U.S. President Donald Trump said on Twitter that missiles “will be coming” in response to Syria’s suspected chemical attack that killed at least 40 people, after Russia warned the United States against launching military strikes in the Middle Eastern country.
“Russia vows to shoot down any and all missiles fired at Syria,” Trump tweeted. “Get ready Russia, because they will be coming, nice and new and ‘smart!’ You shouldn’t be partners with a Gas Killing Animal who kills his people and enjoys it!” Trump did not detail what a strike would look like or whether these would be U.S. missiles.
The tweet came as Trump administration officials have consulted with global allies on a possible joint military response to Syria’s alleged poison gas attack. Trump cancelled a foreign trip in order to manage a crisis that is testing his vow to stand up to Syrian President Bashar al-Assad.
Shortly after saying missiles were coming, Trump tweeted that the U.S. “relationship with Russia is worse now than it has ever been, and that includes the Cold War.”
Our relationship with Russia is worse now than it has ever been, and that includes the Cold War. There is no reason for this. Russia needs us to help with their economy, something that would be very easy to do, and we need all nations to work together. Stop the arms race?
— Donald J. Trump (@realDonaldTrump) April 11, 2018
The Syrian Foreign Ministry said Wednesday that U.S. threats to attack it are “reckless,” endanger international peace and security and hinder the Syrian government’s efforts to fight “terrorism.”
Russian lawmakers have warned the United States that Moscow would view an airstrike on Syria as a war crime, saying it could trigger a direct military clash between the two former Cold War adversaries. Russia’s ambassador to Lebanon said any missiles fired at Syria would be shot down and the launching sites targeted — a stark warning of a potential major confrontation in Syria.
Russian state news agencies have reported that a high-level Russian delegation has arrived in Syria to meet with Assad. The U.S., France and Britain were in extensive consultations about launching a military strike as early as the end of this week, U.S. officials have said. None of the three countries’ leaders had made a firm decision, according to the officials, who were not authorized to discuss military planning publicly.
‘Strong and joint response’
A joint military operation, possibly with France rather than the U.S. in the lead, could send a message of international unity about enforcing the prohibitions on chemical weapons and counter Syria’s political and military support from Russia and Iran.
President Emmanuel Macron said France, the U.S. and Britain will decide how to respond in the coming days. He called for a “strong and joint response” to the attack in the Syrian town of Douma on Saturday, which Syrian activists and rescuers say killed 40 people. The Syrian government denies responsibility.
The French president does not need parliamentary permission to launch a military operation. France is already involved in the U.S.-led coalition created in 2014 to fight the Islamic State militant group in Syria and Iraq. Multiple ISIS attacks have targeted French soil, including one last month.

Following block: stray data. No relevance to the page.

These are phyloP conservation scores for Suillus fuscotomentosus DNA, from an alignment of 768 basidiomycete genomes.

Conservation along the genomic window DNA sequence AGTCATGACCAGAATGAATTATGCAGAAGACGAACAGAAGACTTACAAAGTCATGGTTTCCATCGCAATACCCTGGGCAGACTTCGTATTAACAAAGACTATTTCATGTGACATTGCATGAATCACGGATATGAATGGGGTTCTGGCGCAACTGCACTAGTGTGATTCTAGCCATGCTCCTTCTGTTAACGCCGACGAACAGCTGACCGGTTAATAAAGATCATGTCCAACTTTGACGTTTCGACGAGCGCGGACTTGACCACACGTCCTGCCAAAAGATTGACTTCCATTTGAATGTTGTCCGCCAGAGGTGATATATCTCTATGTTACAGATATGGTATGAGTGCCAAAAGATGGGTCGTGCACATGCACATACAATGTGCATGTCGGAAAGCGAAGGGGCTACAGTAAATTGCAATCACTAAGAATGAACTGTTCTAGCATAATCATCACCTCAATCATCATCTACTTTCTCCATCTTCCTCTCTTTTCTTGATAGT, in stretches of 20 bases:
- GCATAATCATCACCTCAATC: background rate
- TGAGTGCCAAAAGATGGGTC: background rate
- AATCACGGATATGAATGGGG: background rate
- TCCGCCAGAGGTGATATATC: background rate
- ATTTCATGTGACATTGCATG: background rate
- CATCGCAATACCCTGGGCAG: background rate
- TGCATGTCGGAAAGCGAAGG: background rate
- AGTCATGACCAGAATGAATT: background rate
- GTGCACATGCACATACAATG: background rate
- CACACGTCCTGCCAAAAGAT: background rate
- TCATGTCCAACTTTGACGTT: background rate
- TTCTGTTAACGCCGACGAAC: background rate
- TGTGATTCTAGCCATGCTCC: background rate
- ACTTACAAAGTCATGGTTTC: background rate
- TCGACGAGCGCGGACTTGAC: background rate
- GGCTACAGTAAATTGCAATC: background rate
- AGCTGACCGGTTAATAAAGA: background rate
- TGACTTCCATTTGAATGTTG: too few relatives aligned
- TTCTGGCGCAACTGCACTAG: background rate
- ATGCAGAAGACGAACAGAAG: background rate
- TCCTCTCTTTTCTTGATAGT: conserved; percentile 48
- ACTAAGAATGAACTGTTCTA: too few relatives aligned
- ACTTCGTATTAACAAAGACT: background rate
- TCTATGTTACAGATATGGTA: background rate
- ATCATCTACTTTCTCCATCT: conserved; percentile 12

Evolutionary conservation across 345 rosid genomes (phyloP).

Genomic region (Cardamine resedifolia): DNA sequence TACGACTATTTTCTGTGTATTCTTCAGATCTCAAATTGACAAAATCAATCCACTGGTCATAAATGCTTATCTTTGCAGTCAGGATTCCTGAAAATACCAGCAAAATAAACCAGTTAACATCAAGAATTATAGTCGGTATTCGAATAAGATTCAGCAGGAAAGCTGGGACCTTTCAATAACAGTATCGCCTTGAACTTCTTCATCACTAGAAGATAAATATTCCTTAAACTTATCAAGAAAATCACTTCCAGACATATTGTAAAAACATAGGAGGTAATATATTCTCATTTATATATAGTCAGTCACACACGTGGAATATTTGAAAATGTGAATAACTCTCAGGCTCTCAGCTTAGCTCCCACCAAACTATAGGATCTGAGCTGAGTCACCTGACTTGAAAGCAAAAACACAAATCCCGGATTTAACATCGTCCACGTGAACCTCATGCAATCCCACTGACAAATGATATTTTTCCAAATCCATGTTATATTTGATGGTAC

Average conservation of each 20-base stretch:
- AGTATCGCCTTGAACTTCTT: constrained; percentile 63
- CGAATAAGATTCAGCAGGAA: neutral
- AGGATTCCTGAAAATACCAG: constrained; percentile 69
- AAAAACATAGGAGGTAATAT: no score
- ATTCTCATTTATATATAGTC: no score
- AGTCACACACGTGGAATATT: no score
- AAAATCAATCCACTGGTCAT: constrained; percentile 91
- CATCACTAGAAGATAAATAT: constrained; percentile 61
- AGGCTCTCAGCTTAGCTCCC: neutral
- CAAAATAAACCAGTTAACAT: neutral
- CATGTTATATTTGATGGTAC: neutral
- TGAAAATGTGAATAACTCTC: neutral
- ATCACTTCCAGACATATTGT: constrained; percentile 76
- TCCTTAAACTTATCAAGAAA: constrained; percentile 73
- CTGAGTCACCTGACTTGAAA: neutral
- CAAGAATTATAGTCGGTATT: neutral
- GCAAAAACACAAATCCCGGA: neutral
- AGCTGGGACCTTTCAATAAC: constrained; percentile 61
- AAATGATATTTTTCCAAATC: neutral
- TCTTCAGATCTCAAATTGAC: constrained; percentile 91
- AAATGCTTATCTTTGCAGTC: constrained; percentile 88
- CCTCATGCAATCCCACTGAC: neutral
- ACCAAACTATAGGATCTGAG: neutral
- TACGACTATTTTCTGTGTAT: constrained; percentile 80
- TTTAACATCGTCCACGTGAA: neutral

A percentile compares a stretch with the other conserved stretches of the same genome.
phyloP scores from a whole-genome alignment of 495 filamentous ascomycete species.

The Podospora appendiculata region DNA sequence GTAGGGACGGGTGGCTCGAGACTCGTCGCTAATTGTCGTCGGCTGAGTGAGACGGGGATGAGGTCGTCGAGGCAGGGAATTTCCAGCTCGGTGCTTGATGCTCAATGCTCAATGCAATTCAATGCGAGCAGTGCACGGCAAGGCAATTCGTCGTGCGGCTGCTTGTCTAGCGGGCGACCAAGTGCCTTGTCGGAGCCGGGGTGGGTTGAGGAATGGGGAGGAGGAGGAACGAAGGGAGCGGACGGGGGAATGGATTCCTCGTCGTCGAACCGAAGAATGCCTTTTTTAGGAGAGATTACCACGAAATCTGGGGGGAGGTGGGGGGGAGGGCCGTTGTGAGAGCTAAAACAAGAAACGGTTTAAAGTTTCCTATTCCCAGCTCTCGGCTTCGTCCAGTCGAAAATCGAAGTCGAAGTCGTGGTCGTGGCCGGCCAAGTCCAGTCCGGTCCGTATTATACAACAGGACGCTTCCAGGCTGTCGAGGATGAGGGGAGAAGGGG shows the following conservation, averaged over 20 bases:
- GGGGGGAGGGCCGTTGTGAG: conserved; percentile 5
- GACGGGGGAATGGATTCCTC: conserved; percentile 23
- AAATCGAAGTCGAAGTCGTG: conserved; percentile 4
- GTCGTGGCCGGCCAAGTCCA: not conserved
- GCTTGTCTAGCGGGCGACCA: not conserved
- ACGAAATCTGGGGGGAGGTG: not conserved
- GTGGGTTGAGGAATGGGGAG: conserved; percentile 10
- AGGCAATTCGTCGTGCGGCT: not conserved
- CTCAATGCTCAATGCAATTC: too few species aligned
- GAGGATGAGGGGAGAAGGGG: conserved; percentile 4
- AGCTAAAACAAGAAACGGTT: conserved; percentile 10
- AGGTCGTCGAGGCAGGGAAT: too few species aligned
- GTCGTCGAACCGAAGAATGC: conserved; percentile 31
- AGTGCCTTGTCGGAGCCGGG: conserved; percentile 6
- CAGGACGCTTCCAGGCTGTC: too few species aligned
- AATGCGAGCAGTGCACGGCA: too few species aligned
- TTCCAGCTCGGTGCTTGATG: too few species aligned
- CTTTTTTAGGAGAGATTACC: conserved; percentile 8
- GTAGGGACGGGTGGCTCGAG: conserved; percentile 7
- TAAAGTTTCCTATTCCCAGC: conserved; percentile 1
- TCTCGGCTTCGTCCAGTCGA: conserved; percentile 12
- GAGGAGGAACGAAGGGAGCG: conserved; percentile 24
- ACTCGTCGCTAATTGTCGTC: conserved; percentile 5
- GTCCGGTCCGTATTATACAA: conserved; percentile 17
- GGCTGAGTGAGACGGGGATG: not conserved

Trump suggested Monday he had little doubt that Syrian government forces were to blame for what he said was a chemical attack, but neither he nor other administration officials have produced hard evidence.
Officials suggested such evidence was lacking, or at least not yet at hand. This is in contrast to an incident one year ago in which U.S. intelligence agencies had video and other evidence of certain aspects of the actual attack, which involved the use of sarin gas. Trump responded by launching navy cruise missiles at a Syrian airfield.
Range of options
One official said the U.S., France and Britain were considering military options that would be more extensive than the punitive, one-day strike last April. That strike did not appear to have had the desired effect of deterring Assad from further use of chemical agents. So the three countries are discussing a range of options, including preventing Assad from conducting future attacks by striking military capabilities involved in carrying out such an attack, the official said.
Asked whether France would take military action, Macron said his country will continue discussing technical and strategic information with U.S. and British allies, and “in the coming days we will announce our decision.” He said any action would “target chemical weapons” stocks. Under a 2013 agreement for which Russia was a guarantor, Syria was to have eliminated all its chemical weapons, but it has used chlorine and perhaps other chemicals since then.
Trump spoke by phone with British Prime Minister Theresa May. A British government statement said the two agreed the attack in Syria was “utterly reprehensible” and that the international community must respond “to uphold the worldwide prohibition on the use of chemical weapons.” Trump met at the White House with the emir of Qatar, Sheikh Tamim bin Hamad al-Thani, who told reporters that he and Trump “see eye to eye” on the Syria problem.
“We cannot tolerate with a war criminal,” the emir said, adding, “This matter should end immediately.” Qatar hosts the United States’s main air operations centre for the Middle East, which would co-ordinate any American air attack in Syria.
A watchdog agency, the Organisation for the Prohibition of Chemical Weapons, announced it will send “shortly” a fact-finding mission to Douma, after receiving a request from the Syrian government and its Russian backers to investigate the allegations. It was not immediately clear whether that visit would delay or avert U.S. or allied military action.
The Russian military, which has troops in Syria, said on Monday that its officers had visited the site of the alleged attack and found no evidence to back up reports of poison gas being used.